http://i183.photobuc...ff/65fra00w.jpg



Perhaps Jo just could not get comfortable in the tiny 1,5L F1 cars in the sixties.

Edited by Rob Miller, 10 April 2010 - 14:22.


#15 Doug Nye

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Posted 10 April 2010 - 13:14

Copyright??????


GPL, thank you - or at least we have a neg suspiciously similar, taken by Geoff Goddard at Clermont-Ferrand.

The BRM Type 25 should perhaps have been at least the equal of the V6 Ferraris in 1958-59 but for the pettyfogging reasons cited by Roger above. What really did not help one little bit in 1958 was Behra's temperament, although his flounces were at least understandable - if not forgivable - considering his experience in the Goodwood chicane on Easter Monday, and entering the Masta Kink at Spa during practice for the Belgian GP.

By 1959 the Type 25 and its P25 engine had been sorted out with the correct number of main bearings enabling its optimum power to be released, rather than turned into rejected heat. But by then it had to contend with a V6 Ferrari which demonstrably put down more power, and which had in essence similarly-effective disc brakes - though one more than BRM - but which was rather heavier.

Jo Bonnier was, however, no driving match for Ferrari's finest led by Tony Brooks, nor - in particular - for the combinations of Brabham/works Cooper and Moss/Walker Cooper. Had those three been taken out of the equation, Bonnier and Schell and Flockhart might have achieved better results in the Type 25s. Yeah but...

JoBo was always something of an enigma. He was a strangely remote character to the many, a loyal and warm friend to a few - such as Graham Hill. He was a good second-string racing driver on his best days, when he felt he was in with a strong chance, and he was particularly prepared to mix it in sports cars, rather than in open wheelers. Once he became President of the GPDA his linguistic skills shone and he was very effective, but he seemed to continue by merely going through the motions in Formula 1 post-Walker 1963-65. I don't think he was particularly a paragon of virtue. He wheeled and dealed with the best as Lola's European agent, he did very well thank you out of Hollywood film companies for whom he provided cars and occasionally drivers, and the many owner-drivers racing against him in the Nordic Cup developed dark opinions about what size engine he was running in his nominally 5-litre Lola! But he certainly became a most effective long-distance driver, and his fatal accident at Le Mans occurred when he was really on it, and trying perhaps too hard. Perhaps it's fairer to say that poor JoBo was simply one of those ultimately really unlucky drivers who ended up arriving at the wrong place, at the wrong time. He certainly did not deserve the catastrophic fate which befell him, poor chap.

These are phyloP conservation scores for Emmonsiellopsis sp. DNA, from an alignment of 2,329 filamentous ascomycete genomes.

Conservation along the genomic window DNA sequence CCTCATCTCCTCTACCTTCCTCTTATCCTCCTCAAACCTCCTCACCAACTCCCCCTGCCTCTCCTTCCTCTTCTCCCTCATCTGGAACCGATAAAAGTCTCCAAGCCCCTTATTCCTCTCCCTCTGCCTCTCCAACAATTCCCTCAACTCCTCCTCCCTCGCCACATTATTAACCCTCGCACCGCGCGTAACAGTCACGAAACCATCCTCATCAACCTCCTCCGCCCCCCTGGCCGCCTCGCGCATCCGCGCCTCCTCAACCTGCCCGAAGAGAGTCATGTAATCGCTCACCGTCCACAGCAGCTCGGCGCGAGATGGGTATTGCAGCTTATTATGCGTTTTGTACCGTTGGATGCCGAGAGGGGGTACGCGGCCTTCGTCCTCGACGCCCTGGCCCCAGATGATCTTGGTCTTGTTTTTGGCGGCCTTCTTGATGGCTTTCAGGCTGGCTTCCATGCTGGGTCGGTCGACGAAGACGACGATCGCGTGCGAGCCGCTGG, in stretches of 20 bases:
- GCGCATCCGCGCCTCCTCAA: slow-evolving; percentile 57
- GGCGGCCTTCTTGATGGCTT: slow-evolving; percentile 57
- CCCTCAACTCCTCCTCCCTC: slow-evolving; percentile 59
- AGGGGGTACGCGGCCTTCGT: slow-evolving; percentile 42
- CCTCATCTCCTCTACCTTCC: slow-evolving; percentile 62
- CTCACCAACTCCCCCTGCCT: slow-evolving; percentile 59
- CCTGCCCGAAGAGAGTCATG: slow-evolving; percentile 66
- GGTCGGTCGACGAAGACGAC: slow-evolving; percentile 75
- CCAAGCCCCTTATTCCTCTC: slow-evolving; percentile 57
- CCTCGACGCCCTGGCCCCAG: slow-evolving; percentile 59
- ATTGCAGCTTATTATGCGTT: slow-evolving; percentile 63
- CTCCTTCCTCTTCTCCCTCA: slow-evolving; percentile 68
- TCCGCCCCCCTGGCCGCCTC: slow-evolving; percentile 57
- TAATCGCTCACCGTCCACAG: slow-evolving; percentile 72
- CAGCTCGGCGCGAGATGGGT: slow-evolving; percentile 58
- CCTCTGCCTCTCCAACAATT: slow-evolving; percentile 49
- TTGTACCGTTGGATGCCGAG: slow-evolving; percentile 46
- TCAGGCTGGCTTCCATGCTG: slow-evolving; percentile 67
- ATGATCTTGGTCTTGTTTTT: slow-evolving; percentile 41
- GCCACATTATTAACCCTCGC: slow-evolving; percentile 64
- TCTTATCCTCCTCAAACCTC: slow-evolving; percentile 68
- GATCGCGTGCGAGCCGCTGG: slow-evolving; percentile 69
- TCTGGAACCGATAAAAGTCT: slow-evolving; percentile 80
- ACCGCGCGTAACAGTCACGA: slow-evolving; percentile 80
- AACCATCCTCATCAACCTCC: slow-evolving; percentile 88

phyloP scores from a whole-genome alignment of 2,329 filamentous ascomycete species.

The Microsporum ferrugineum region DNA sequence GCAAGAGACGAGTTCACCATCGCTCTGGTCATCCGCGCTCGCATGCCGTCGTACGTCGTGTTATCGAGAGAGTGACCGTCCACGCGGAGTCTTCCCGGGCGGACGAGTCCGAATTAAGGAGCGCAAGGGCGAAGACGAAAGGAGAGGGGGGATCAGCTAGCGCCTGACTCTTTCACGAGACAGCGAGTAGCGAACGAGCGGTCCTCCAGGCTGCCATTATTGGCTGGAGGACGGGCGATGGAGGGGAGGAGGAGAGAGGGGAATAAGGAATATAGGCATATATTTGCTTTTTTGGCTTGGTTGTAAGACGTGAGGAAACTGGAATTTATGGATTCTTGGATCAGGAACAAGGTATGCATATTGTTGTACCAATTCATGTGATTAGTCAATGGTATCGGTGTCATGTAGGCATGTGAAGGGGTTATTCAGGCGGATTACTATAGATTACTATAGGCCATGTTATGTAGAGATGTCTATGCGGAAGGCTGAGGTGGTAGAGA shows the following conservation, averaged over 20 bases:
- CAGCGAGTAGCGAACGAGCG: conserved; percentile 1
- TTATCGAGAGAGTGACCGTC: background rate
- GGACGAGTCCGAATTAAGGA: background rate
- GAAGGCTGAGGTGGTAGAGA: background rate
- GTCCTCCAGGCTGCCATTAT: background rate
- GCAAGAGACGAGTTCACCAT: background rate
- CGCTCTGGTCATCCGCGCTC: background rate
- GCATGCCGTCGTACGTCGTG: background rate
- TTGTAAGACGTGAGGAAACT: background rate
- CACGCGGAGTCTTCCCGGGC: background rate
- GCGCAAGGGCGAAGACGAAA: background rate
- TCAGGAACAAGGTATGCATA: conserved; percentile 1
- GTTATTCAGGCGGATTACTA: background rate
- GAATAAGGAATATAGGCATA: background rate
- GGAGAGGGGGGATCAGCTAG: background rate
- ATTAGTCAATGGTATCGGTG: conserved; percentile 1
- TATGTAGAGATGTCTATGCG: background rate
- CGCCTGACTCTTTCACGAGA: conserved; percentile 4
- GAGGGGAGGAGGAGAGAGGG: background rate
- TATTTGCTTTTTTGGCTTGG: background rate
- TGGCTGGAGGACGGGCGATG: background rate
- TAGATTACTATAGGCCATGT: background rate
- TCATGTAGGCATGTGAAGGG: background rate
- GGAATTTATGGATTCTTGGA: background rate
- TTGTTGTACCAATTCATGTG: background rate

DCN

Edited by Doug Nye, 10 April 2010 - 13:15.


#16 Bloggsworth

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Posted 10 April 2010 - 13:15